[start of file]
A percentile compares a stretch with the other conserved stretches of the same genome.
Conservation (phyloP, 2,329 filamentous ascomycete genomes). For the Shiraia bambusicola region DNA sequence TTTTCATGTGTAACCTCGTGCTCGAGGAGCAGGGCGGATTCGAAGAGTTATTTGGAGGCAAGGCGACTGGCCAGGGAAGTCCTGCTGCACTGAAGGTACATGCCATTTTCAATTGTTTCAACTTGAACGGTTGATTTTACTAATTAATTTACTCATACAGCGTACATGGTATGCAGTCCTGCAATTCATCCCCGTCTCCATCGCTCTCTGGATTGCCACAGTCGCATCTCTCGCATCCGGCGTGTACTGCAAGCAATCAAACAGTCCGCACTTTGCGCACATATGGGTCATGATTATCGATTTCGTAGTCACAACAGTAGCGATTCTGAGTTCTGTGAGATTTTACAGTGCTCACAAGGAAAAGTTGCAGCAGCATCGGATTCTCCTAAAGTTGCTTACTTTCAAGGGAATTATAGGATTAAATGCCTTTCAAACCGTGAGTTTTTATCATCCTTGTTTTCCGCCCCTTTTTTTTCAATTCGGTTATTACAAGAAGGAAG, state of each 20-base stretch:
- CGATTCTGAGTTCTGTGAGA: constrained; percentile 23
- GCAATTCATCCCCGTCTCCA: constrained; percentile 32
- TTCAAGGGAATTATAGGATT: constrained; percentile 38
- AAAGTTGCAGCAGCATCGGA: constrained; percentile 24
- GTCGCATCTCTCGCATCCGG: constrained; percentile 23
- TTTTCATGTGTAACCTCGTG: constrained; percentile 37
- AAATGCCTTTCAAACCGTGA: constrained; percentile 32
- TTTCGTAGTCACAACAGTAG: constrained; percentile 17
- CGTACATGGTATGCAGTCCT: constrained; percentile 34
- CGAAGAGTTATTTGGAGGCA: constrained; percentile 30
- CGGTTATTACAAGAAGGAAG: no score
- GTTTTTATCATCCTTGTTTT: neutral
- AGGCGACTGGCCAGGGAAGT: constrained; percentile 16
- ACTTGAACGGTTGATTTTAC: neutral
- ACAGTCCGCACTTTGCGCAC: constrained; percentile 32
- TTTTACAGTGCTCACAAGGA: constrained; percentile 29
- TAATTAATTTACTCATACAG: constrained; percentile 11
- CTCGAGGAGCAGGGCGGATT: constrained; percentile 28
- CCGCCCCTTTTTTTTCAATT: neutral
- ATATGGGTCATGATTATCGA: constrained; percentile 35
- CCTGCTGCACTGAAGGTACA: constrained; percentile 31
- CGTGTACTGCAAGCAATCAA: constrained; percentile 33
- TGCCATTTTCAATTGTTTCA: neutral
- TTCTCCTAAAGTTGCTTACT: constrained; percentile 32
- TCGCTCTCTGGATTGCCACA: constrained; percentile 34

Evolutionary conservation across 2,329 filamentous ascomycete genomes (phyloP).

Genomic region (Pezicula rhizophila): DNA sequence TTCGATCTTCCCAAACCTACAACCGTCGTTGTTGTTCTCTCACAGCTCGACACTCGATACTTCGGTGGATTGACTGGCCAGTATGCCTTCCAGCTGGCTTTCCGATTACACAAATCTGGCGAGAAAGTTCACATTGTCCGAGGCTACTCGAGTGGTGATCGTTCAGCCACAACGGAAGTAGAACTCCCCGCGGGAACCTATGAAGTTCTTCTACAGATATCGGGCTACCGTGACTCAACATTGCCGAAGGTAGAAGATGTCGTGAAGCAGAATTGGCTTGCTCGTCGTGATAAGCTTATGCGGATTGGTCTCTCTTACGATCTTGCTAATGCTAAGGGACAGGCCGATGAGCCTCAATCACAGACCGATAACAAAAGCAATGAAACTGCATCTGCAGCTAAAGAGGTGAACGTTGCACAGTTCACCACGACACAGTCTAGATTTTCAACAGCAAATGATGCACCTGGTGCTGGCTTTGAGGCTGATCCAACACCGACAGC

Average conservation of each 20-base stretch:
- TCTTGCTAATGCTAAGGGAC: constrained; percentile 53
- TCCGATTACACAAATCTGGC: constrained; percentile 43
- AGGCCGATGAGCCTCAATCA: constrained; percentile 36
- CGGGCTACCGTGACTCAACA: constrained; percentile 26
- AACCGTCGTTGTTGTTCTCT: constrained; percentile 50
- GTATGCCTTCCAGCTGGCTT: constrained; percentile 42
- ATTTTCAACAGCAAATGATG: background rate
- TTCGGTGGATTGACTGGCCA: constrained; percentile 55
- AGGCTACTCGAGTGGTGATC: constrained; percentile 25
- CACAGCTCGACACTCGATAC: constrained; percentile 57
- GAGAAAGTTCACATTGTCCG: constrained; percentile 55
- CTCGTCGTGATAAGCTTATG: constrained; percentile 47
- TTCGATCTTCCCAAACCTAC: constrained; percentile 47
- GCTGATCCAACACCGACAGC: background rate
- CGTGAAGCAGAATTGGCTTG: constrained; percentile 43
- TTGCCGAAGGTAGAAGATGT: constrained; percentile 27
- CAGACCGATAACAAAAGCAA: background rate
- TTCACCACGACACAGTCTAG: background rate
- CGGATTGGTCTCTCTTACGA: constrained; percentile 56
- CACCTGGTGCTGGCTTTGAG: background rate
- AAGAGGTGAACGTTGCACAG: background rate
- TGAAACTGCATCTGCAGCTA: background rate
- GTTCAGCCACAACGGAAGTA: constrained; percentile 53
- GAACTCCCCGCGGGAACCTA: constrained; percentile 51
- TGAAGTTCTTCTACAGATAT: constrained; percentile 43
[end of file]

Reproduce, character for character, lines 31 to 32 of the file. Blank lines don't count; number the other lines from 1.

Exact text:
- TCTTGCTAATGCTAAGGGAC: constrained; percentile 53
- TCCGATTACACAAATCTGGC: constrained; percentile 43